“The Handmaid’s Tale” has garnered a tremendous amount of attention since it aired at the end of April this year. Many critics have rightly praised the show for exploring the nuances of sexism, womanhood, and the realities (and potential realities) that show portrays about society controlling women and their bodies.
The show, however, is complicated: it should neither be lauded as the “best feminist show” on air right now–or a male-gaze torture-fest masquerading as feminist, as other writers have noted.
While many people, including myself, immediately saw the show and cringed because it feels all too real during the Trumpcare debate and the war on reproductive rights (hello, preexisting conditions like C-sections, postpartum depression, rape, etc., not to mention Planned Parenthood already closing in places like Iowa). It is also remiss not to mention that the show, which is based off the dystopian book of the same name by Margaret Atwood (think “1984” but about women), is already a reality for women living under Saudi Arabia’s guardianship system.
And yet, despite the timeliness of the show, many women don’t want to tune in, as Kveller editor Sarah Seltzer rightly explored. Sarah points out that many of the scenes are shot, perhaps unintentionally, for the male gaze–and I agree both as a feminist, and as a rape survivor.
Offred’s rape scenes, for instance, are always shot from above, from the man’s perspective–(literally, as we see Waterford’s perspective looking down at Offred). What is this trying to show us as the audience? What are we supposed to gain, other than being uncomfortable and potentially triggered for the millionth time since all the rape scenes ever (hi, “Game of Thrones”)?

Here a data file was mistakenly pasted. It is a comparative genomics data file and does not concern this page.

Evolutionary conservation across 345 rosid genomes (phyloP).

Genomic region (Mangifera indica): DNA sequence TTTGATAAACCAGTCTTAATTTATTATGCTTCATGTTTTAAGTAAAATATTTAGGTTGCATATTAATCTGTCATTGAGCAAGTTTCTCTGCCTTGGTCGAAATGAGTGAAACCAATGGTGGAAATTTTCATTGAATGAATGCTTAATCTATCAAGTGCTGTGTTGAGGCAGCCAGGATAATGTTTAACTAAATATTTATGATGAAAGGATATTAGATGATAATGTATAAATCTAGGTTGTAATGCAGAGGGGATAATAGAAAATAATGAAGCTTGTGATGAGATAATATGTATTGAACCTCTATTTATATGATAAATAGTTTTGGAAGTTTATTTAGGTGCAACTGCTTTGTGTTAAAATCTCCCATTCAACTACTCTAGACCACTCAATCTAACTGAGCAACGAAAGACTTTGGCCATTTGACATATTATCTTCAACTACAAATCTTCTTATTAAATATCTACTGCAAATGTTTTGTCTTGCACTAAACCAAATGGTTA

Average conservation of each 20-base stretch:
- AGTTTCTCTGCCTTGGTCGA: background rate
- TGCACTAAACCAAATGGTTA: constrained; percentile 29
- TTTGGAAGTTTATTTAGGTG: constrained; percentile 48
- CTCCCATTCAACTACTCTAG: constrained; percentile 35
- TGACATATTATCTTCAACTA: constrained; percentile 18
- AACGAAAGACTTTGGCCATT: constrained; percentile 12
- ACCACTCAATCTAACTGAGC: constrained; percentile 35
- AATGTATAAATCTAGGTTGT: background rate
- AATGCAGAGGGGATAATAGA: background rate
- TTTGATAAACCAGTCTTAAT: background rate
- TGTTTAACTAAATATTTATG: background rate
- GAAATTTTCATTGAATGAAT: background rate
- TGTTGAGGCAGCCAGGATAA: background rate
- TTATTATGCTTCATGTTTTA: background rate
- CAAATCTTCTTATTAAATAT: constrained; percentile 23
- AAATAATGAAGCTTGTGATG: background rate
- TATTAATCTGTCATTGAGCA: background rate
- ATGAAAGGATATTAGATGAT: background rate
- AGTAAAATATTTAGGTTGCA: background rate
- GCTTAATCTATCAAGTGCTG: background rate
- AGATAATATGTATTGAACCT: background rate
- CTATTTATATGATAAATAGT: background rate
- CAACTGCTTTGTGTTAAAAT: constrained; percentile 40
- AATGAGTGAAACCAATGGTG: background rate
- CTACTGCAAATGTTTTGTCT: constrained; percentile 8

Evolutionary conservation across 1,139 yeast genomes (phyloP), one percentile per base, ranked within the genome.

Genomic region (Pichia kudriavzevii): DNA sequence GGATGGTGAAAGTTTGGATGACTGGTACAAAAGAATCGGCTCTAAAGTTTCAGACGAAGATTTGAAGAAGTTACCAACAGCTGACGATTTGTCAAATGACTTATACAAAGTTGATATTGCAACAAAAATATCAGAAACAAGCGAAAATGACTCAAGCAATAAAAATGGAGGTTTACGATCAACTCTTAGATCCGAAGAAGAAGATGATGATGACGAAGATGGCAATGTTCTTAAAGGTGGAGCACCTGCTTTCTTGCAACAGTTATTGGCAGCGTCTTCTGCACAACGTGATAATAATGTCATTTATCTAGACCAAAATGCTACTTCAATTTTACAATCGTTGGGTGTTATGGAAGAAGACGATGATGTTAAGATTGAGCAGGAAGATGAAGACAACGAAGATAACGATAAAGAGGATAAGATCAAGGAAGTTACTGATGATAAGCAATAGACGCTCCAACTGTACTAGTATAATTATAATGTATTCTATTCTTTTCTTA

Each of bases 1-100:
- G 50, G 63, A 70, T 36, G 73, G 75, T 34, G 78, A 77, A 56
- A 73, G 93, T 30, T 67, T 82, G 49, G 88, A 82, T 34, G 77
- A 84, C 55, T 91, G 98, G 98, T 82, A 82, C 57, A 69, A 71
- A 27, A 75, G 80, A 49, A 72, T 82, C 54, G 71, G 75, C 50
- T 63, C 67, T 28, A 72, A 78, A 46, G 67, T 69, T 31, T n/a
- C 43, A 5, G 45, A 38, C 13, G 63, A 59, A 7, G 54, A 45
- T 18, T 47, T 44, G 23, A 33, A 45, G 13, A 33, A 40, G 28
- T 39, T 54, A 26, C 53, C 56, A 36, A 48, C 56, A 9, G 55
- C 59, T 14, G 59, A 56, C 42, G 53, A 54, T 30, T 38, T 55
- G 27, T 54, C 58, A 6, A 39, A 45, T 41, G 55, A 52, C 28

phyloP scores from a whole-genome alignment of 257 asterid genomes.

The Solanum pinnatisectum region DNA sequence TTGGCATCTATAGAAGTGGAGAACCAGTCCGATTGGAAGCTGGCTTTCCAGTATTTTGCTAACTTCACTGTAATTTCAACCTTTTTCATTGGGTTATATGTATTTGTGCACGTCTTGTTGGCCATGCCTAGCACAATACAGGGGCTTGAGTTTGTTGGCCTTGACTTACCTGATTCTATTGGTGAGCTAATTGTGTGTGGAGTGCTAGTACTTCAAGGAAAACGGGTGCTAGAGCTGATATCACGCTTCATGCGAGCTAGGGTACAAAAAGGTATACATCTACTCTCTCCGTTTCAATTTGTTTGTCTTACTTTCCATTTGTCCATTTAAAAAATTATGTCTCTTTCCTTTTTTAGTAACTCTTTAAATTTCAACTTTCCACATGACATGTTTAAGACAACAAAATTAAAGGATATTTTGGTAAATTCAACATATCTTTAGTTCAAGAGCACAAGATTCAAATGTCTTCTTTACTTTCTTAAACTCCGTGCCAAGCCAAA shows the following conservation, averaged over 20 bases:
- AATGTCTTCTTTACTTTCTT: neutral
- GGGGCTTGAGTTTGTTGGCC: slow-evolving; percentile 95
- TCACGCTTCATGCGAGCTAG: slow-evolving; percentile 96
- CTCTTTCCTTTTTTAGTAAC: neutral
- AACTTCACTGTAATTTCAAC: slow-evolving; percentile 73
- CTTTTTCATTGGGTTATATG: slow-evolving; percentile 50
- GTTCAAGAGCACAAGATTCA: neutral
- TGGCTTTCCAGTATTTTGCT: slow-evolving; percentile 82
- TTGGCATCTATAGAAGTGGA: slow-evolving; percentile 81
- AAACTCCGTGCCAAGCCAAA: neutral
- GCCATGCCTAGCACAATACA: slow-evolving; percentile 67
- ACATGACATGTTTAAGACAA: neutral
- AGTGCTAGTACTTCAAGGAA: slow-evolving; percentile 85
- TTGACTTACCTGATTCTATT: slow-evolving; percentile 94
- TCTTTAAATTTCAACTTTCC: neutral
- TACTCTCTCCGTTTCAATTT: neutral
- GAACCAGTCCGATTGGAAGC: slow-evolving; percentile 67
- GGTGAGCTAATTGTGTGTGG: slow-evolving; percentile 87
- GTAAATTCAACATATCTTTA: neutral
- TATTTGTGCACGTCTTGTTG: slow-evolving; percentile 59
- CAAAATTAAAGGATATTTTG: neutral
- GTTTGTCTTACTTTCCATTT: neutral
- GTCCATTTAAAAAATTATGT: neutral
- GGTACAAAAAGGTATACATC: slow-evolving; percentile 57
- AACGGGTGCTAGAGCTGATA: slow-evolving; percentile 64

Why, for example, could the scene not be shot from Offred’s perspective looking up–or even from Serena Joy’s perspective and looking down at Offred and then up to her husband. We do see Serena Joy’s eyes up well with tears, but again, it’s from the male perspective. In this way, the show isn’t portraying Offred’s with the strong feminist hand I hoped for.
However, for me, the show remains worth watching and discussing, especially for the way it portrays how women (or any oppressed group) treat each other in traumatic situations. In Gilead, the women police each other, more than their Commanders. From the get go, for instance, Offred is told to stay silent by Aunt Lydia, who instructs the handmaids that their lives will be hard, but lived for the greater good. Because women should sacrifice themselves, be the martyrs and mothers of the world.
Serena Joy, the Commander’s wife, is one of the more interesting characters–her story illustrates how her own experience being marginalized also makes her the abuser of women like Offred, women are in a social and economic class below her. Many have pointed out that Serena Joy echoes what is happening right now, seen by women like Ivanka Trump and Kellyanne Conway.